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If you prefer a different process, these steps can be changed in your corporation's articles, in its by-laws or in a unanimous member agreement.
The following are the steps for approving by-law changes that address certain matters relating to membership in the corporation which require special approval (refer to the paragraph under the steps) by members: The subject matter of special by-law amendments relates to (a) conditions required for being a member, (b) the designation of any class or group of members or adding, changing or removing any rights and conditions of any such class or group, (c) dividing any class or group of members into two or more classes or groups and fixing the rights and conditions of each class or group, (d) transfer of memberships, (e) manner of giving notice to members entitled to vote at a meeting of members, (f) method of voting by members not in attendance at a meeting of members (that is, proxy voting), and (g) related definitions and interpretive provisions.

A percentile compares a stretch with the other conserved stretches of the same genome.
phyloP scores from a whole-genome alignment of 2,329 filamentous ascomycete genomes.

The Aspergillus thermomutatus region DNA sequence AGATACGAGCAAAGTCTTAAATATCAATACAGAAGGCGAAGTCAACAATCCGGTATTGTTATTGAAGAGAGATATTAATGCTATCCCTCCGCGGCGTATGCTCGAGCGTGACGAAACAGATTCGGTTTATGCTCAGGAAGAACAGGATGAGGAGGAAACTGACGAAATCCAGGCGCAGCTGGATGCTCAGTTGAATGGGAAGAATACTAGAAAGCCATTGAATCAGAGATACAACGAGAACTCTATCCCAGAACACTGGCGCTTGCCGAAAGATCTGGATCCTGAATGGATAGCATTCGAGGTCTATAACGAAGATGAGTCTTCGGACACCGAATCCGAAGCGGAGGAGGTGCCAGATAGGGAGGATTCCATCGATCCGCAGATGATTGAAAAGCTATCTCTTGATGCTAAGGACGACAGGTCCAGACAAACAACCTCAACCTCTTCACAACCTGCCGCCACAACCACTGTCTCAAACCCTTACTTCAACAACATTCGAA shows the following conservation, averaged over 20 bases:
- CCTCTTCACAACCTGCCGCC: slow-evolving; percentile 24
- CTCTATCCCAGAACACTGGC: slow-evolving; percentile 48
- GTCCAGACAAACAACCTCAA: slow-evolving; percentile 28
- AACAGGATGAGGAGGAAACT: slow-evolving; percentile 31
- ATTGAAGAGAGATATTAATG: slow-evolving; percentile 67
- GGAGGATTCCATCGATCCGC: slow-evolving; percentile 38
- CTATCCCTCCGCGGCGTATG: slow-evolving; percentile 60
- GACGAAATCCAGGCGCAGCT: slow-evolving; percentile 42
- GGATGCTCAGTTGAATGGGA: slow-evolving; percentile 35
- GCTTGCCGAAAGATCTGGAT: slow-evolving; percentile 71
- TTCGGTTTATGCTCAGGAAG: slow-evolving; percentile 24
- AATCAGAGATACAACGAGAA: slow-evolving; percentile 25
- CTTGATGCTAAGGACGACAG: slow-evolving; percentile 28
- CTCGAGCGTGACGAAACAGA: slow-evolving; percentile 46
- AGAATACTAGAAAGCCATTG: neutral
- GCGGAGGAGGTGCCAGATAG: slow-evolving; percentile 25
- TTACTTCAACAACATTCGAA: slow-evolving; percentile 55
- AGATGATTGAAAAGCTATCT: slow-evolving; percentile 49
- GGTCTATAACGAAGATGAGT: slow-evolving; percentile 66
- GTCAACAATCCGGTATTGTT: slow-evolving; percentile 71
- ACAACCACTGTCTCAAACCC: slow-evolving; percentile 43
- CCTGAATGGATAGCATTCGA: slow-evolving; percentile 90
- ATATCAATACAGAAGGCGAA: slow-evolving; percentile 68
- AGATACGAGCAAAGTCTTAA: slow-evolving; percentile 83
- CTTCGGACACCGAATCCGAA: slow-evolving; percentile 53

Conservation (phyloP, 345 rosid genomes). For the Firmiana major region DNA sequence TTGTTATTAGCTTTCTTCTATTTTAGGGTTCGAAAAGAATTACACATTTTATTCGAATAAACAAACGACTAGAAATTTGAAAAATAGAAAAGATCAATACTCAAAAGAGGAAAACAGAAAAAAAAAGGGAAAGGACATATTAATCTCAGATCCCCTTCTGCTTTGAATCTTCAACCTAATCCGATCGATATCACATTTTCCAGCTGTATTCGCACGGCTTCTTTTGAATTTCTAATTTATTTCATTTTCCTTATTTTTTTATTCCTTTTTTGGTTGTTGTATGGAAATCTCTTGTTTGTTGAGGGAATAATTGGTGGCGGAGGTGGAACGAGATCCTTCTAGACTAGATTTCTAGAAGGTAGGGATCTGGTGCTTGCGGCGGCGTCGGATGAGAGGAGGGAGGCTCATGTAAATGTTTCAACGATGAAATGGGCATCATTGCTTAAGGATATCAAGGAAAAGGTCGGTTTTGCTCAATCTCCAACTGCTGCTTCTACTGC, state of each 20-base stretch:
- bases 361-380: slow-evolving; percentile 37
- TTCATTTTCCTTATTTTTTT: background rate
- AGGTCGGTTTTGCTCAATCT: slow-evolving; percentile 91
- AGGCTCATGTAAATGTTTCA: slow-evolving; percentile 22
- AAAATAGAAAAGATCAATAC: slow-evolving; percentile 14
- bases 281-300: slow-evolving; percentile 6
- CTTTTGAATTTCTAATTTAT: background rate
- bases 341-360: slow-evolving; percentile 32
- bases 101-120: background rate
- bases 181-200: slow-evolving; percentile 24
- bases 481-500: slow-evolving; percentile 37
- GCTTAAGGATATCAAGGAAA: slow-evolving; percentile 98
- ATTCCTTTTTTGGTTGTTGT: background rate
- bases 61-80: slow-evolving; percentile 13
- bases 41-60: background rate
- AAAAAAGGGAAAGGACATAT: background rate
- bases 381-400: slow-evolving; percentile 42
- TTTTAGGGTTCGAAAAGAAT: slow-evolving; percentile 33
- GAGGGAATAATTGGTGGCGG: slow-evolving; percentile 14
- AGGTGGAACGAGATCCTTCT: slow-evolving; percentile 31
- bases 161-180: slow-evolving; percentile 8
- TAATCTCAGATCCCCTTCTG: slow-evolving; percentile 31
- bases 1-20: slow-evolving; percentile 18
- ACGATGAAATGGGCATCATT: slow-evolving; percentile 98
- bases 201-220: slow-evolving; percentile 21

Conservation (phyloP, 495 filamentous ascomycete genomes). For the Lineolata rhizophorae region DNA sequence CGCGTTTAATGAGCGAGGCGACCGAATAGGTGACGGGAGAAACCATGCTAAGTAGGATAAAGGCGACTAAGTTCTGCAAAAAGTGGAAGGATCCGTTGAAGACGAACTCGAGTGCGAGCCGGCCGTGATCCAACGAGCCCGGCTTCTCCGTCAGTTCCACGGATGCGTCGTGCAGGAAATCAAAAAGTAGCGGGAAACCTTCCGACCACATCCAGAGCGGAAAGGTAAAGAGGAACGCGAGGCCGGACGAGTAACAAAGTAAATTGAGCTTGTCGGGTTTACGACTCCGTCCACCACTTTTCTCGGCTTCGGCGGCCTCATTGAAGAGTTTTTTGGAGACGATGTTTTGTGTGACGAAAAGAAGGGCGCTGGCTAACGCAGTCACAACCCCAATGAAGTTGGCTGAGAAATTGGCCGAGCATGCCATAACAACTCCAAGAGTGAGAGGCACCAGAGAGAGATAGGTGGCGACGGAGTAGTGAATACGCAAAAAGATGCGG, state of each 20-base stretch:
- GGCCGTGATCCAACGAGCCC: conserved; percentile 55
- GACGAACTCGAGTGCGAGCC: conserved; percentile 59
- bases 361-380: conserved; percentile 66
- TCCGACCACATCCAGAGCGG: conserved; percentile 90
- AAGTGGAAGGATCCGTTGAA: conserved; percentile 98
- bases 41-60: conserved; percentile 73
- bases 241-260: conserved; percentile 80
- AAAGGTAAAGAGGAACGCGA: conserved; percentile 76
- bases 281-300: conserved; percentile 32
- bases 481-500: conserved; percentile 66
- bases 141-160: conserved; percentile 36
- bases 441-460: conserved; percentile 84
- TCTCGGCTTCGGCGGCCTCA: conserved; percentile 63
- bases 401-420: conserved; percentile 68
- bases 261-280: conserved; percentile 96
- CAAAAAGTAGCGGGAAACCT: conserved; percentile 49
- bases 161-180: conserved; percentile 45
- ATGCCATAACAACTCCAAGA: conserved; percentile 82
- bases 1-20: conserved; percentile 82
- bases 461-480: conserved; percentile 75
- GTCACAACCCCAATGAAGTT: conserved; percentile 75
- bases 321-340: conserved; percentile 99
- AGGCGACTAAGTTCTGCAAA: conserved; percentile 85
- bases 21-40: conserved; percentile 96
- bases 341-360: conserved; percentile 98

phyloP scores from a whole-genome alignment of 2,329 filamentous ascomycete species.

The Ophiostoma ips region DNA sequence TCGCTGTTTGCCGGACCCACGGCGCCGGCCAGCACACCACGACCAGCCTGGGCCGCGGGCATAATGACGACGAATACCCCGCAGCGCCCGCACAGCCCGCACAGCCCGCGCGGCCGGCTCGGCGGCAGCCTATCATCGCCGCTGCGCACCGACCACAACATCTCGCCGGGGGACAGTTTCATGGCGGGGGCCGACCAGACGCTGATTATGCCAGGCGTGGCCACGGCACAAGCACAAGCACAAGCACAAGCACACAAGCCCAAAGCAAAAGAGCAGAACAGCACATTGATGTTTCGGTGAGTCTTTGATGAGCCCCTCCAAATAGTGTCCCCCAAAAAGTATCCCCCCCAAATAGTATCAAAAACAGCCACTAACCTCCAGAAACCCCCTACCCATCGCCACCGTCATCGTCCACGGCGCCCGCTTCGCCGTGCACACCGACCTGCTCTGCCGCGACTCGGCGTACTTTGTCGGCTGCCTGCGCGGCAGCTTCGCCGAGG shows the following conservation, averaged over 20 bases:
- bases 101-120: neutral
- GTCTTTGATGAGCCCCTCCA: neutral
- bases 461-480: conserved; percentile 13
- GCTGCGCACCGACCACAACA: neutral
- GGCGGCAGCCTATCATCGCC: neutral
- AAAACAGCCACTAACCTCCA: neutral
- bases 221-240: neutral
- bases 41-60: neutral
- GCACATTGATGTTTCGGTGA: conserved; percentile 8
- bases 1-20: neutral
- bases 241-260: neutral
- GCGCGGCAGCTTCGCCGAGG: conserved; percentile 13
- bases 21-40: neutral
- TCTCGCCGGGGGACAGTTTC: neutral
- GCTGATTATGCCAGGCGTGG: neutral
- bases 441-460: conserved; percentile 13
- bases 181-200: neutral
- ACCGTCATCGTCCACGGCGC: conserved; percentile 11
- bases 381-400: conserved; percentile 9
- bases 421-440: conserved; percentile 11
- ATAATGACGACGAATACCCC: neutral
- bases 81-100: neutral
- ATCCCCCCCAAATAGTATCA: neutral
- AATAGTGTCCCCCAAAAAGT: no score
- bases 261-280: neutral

A required element when forming a corporation, bylaws are a form of agreement or contract between the corporation and its owners to conduct itself in a certain way.
While for a commercial business the owners are its shareholders, the ownership of a nonprofit corporation belongs to the public as represented by the nonprofit organization's governing body, usually a Board of Directors.
Nonprofits apply to their states to become incorporated.
A nonprofit is a form of business and is thus regulated by states.
Incorporation requires you to set up all the legal requirements such as bylaws that the IRS looks for when granting tax exemption.
Bylaws vary according to the nature of your organization but consider them to be your internal manual for how you will operate.
The following are the default steps for approving by-law changes that do not require special member approval (see By-law amendments requiring special resolutions of the members).
Copies of any new by-laws, amendments or repeal of by-laws must be sent to Corporations Canada within 12 months of such changes being confirmed or approved by members.
Corporations Canada will not review or approve the new by-laws, but copies will be provided to interested parties upon request.
This will prevent any confusion when you or a co-worker need to look up the bylaws.
If there have been several changes, it may be difficult to keep all of the loose amendment pages organized.